Get Ready to Be Haunted

Ghost B.C. is a band shrouded in mystery

What we do know is this: The six-piece band formed as Ghost in 2008 in Linköping, Sweden, and released their 2010 debut album Opus Eponymous, which was widely revered by metalheads and avant-garde music fans. The album was nominated for a Grammis, the Swedish equivalent of a Grammy.

In February, the band changed names, in America anyway, to Ghost B.C. due to "legal reasons." According to a press release, "the 'B.C.' is silent when spoken aloud, please remember that." The band of "Nameless Ghouls" is led by Papa Emeritus II, the lead singer and master of ceremonies.

Ghost B.C. released their sophomore album, Infestissumam, on April 16. It's a heavy, swirling and atmospheric album that'll make fans of Blue Oyster Cult, King Diamond and Electric Wizard bang their heads. With song titles like "Secular Haze," "Per Aspera Ad Inferi," and "Depth of Satan's Eyes," you know what kind of territory is being mined here; it's a 12-sided dice roll into a hellish carnival.

This year sees Ghost B.C. embarking on a "Haze Across North America" tour, which includes their debut at the Coachella Valley Music and Arts Festival. At Coachella (the second weekend of which is this Friday through Sunday), they'll be playing during the day, something they're both excited and slightly apprehensive about.

"It's going to be fun. There's always an element in playing festivals that (is) both exciting and annoying. It makes more traditional touring a little bit more comfortable," a Nameless Ghoul says (the band members' names have not been made public). "Especially for a band like us. We have an image problem when it comes to warm, outdoor environments. A lot of the core elements of what we do sort of get a little tempered when we perform in broad daylight. It's not a big problem, but it's not optimal. And ... it's very hot."

Live, the band perfectly fits the mold of theatrical rock. It isn't as campy as a geriatric Alice Cooper beheading baby dolls, or as messy as Gwar's liquified hysterics. Seeing a Ghost B.C. show is akin to going to a midnight Mass, albeit much louder.

"We have a church decor, and everything within the confines of that church is basically a rock 'n' roll band playing in cloaks," the Nameless Ghoul says. "The orchestrator is Papa, who is sort of the head, the main character of everything. There's always a great deal of improv because we are not at the level of performance, or economy, to do all the things we intend to do in the future. It'll involve a great deal of trickery and costume changes. But we'll get there."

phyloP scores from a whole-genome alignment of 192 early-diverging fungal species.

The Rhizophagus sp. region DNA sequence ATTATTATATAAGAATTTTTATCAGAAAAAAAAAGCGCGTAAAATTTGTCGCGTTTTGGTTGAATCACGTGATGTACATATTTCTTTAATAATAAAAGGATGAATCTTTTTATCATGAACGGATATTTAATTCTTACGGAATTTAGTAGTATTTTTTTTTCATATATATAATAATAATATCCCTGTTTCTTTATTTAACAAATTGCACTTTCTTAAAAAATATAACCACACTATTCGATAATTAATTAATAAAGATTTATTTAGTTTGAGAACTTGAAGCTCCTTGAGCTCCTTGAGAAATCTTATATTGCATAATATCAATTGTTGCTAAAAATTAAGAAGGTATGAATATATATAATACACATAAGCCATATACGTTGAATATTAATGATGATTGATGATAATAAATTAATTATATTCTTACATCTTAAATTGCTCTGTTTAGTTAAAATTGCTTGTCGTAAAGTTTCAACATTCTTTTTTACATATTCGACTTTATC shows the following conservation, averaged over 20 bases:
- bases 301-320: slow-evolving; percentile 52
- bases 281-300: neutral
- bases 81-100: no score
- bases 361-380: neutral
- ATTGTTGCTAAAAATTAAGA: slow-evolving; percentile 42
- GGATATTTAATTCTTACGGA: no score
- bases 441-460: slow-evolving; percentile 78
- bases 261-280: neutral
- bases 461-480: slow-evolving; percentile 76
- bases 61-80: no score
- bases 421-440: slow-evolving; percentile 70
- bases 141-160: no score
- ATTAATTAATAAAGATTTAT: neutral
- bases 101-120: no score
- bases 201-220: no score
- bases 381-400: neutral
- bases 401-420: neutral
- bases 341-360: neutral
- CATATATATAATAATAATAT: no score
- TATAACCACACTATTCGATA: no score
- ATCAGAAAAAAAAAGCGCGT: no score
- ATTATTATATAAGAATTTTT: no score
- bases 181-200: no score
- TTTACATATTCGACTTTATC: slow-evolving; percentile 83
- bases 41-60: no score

Visually, the cloaked and hooded Nameless Ghouls, along with frontman Papa Emeritus II, invoke a Grand Guignol performance. It also translates into their music. It's easy to pick up on the cinematic influences on Infestissumam. "Year Zero," with its spooky organ and demonic chanting, sounds similar to film composer Jerry Goldsmith's diabolic theme to The Omen, while "Ghuleh/Zombie Queen" conjures images of an Ennio Morricone-themed horror-Western.

"Ennio Morricone is obviously an influence. Everybody likes his stuff. He's played a major role in what we're doing," the Nameless Ghoul says. "Also, Tangerine Dream, Jerry Goldsmith, Angelo Badalamenti. David Lynch films play a big role in our lives. There's a lot of cinematic influences that are greater than what we probably give those composers credit for. Our ideas are formed somewhere between music and film and theater. The influences range from all of these gentle things."

High-profile musicians have recently rallied around the band. Metallica's James Hetfield, Pantera's Phil Anselmo and Darkthrone's Fenriz have all joined the congregation onstage at one time or another to fan the flames. The Foo Fighters' Dave Grohl has even recorded with Ghost B.C. on a jaw-dropping cover of fellow Swedes ABBA's "I'm a Marionette."

"We did an ABBA song and a Depeche Mode cover that he played the drums on," the Nameless Ghoul says. "It was a fun way of treating what would be referred to as B-sides in a special way rather than just squeezing in a few hours at the end of a recording process. We spent at least a week with him in a studio just doing those songs, which I think is audible, that we sort of invested a little bit of time and feel into it."

After two weekends of Coachella, Ghost B.C. are making their Tucson debut on Tuesday, April 23, at the Rialto Theatre with Ides of Gemini and Godhunter. This marks their first time playing Arizona.

"We're really looking forward to coming down. Arizona is one of the major markets that we never were really close to. We're glad to fit it into this tour," the Nameless Ghoul says. "Come see us!"

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